words by Brian Kuan Wood
If your next design project calls for smooth surfaces and optimized Taylorist workflows, you may want to reconsider calling Amsterdam and Brussels-based design studio Metahaven for it. That is, unless you are a nation-state looking to understand why your ministry of tourism’s branding campaign has become more recognizable than your national flag, why your citizens have lost interest in democratic processes (because they spend all their time exchanging opinions on the internet), or why simply looking smooth and working efficiently are no longer sufficient criteria for effective design. For this reason, Metahaven (who are Vinca Kruk, Daniel van der Velden and Gon Zifroni) use a research-based, speculative “meta-design” practice to discover models for rethinking the structural parameters and channels through which certain emerging organizational models and political paradigms inadvertently stumble upon a form of communication.
This conversation took place via email just after Metahaven finished mounting their exhibition “Stadtstaat—A Scenario for Merging Cities” at Künstlerhaus Stuttgart (from July 11 to September 12), which will travel later to Casco Office for Art, Design and Theory in Utrecht (September 27 to November 15).
BRIAN KUAN WOOD The designer is often placed in the position of not only having to reflect the politics of a client, but also of implementing these politics as policy. Does Metahaven imagine a role for the designer outside of this complicity?
METAHAVEN Designers are always complicit—even in decisions they did not make. We like to be complicit in projects that suggest a sense of unpredictability and instability with regard to the near future, and investigate the dynamics that we are currently immersed in.
BKW Jan Verwoert has written recently that while conceptual art attempted to render itself transparent to the viewer—to convince rather than seduce by presenting art in the form of bare information—this desire for transparency was later received as a sort of coded hermeticism. The designer faces a somewhat similar problem of having to decide how a logic of inclusion and exclusion can work in the service of making complex forms accessible. Transparency is perhaps no longer the objective (if it ever really was). Do you think the point then becomes to invite the viewer, user or subject into a process of translation, for example?
MH If we see conceptual art as a possible networking standard, a protocol by which information can be efficiently exchanged among subscribers, then conceptual art, but also all other forms of art, are coded—and transparent to those who decode it. It seems to be a myth that there would be art or any form of experience which is not coded in some way. Currently there is a tension, especially in design, between exposing the great complexity of the world and excavating its repressed narratives, and creating simple images that summarize it. The mantra of web design, “Don’t make me think,” states that we are now beyond complex form. Things like “intuition” and “haptics” come to replace the older idea of transparency. By these guidelines, all interfaces and websites become variations of a single prototype. The standardization of web architecture into protocol is just one consequence of the internet becoming less of a parallel to the physical world and more a part of it.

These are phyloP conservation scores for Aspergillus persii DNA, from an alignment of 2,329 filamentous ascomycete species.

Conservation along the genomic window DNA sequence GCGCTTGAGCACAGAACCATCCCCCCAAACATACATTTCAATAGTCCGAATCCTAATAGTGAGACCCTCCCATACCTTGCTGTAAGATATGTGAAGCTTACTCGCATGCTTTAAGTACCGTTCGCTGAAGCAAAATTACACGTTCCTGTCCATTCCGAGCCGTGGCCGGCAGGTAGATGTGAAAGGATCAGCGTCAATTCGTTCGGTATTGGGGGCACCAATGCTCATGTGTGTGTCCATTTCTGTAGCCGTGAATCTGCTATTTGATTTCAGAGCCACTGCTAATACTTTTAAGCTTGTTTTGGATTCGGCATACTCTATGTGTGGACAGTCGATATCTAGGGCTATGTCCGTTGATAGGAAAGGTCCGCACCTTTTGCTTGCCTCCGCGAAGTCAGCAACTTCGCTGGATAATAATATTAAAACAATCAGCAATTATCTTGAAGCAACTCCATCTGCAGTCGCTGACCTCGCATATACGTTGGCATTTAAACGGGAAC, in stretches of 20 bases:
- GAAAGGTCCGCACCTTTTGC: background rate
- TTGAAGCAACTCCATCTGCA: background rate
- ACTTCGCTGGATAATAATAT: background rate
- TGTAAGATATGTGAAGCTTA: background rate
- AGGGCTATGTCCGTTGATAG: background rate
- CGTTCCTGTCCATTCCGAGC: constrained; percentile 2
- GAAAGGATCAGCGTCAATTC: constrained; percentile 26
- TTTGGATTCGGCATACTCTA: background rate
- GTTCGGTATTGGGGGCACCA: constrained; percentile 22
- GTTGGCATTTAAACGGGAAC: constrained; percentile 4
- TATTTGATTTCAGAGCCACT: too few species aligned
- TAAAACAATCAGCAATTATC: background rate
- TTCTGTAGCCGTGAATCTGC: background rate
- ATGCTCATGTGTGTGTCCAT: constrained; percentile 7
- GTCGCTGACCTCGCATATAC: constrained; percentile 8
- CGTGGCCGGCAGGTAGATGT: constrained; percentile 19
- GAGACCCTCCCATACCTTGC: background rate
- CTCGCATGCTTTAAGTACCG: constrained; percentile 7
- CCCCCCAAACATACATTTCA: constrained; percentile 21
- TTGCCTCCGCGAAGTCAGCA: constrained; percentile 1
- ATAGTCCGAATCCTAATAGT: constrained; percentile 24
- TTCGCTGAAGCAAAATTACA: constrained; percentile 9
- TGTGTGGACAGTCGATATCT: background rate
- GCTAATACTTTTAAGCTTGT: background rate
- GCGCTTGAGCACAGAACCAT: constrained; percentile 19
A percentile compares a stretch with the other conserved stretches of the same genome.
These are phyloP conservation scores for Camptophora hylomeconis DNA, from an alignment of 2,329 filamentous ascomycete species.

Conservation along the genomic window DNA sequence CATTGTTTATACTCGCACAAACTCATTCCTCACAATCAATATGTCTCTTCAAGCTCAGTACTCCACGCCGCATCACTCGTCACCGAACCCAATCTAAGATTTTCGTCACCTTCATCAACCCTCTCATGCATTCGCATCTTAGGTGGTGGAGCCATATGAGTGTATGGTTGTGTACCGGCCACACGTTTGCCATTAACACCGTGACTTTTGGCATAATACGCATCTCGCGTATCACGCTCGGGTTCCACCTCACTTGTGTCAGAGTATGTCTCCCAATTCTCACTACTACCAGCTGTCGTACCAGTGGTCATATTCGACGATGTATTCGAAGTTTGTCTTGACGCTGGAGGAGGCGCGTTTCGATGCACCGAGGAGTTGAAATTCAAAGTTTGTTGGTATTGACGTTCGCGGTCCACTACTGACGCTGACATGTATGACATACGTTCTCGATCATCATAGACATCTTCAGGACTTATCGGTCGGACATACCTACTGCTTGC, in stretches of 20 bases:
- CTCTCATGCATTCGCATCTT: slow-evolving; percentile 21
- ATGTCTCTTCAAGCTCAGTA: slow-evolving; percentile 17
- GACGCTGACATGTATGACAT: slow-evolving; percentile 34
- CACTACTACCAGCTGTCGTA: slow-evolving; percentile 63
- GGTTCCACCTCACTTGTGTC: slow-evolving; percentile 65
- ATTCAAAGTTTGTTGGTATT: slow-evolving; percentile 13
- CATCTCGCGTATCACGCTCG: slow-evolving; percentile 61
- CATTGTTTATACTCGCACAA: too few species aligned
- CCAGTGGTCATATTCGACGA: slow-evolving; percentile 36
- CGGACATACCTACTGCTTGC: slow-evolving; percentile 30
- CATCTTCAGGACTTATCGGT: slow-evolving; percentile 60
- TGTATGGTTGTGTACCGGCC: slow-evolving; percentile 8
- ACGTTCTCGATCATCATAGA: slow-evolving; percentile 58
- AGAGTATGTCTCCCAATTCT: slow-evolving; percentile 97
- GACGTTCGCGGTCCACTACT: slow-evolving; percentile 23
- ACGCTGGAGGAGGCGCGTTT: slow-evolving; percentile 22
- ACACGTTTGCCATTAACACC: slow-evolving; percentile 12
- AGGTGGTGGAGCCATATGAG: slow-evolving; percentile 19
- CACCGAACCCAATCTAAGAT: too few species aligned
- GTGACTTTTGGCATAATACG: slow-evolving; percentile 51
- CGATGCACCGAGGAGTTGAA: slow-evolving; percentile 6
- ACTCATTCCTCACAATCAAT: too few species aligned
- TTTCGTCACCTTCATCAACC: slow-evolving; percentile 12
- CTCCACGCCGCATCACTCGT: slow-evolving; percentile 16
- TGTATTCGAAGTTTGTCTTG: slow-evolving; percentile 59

BKW Similarly, the quest for truthful or transparent forms becomes more interesting when this question becomes a political one: how do you make power accessible through some kind of front-end application, so to speak?
MH There is the need to verify things especially when they have to do with the public sector, with the economy, with the climate, with politics. Certain organizations feel an obsessive need to claim that they are not about power, that there is a transparent and open process, that everyone has a voice. The next decades will probably witness major developments in the way democracy is organized, and it is possible that democracy, while being, or at least appearing to be, more accessible and participatory, will become less formally democratic. “Social power” and “communication power” are likely to prevail, if only because of the magnitude of the decisions that will need to be made on a scale beyond that of the nation state.
BKW The logic of networks claims to replace traditional hierarchical power relationships with more horizontal and dispersed models of loose informal relationships based upon mutual needs, informal exchange, and reciprocity. You have written before that, rather than resolving the problems of old-fashioned centralized forms of brute power, the flexibility of the network transposes operations of power and capital alike onto more indirect forms of invisible coercion. There are deep parallels here with the way democracy is understood as a similar notion of dispersed horizontality. Who, then, are the new rulers and how do they rule? Should the emancipatory promises of democracy be abandoned in favor of something more realistic or immanent?
MH One problem with the network concept is that it is abstract. Once a network materializes, it is no longer just a network but also a political campaign, a civil society focus group, a party, a guerrilla faction, a terrorist organization or a design agency. Networks are generally assumed to have a much flatter hierarchy than other forms of organization. A leader in a network may be a catalyst, an abstract figure, the embodiment of an idea, much more than an actual commander who gives orders. The networked organization can only exist through a combination of relative autonomy combined with intense communication.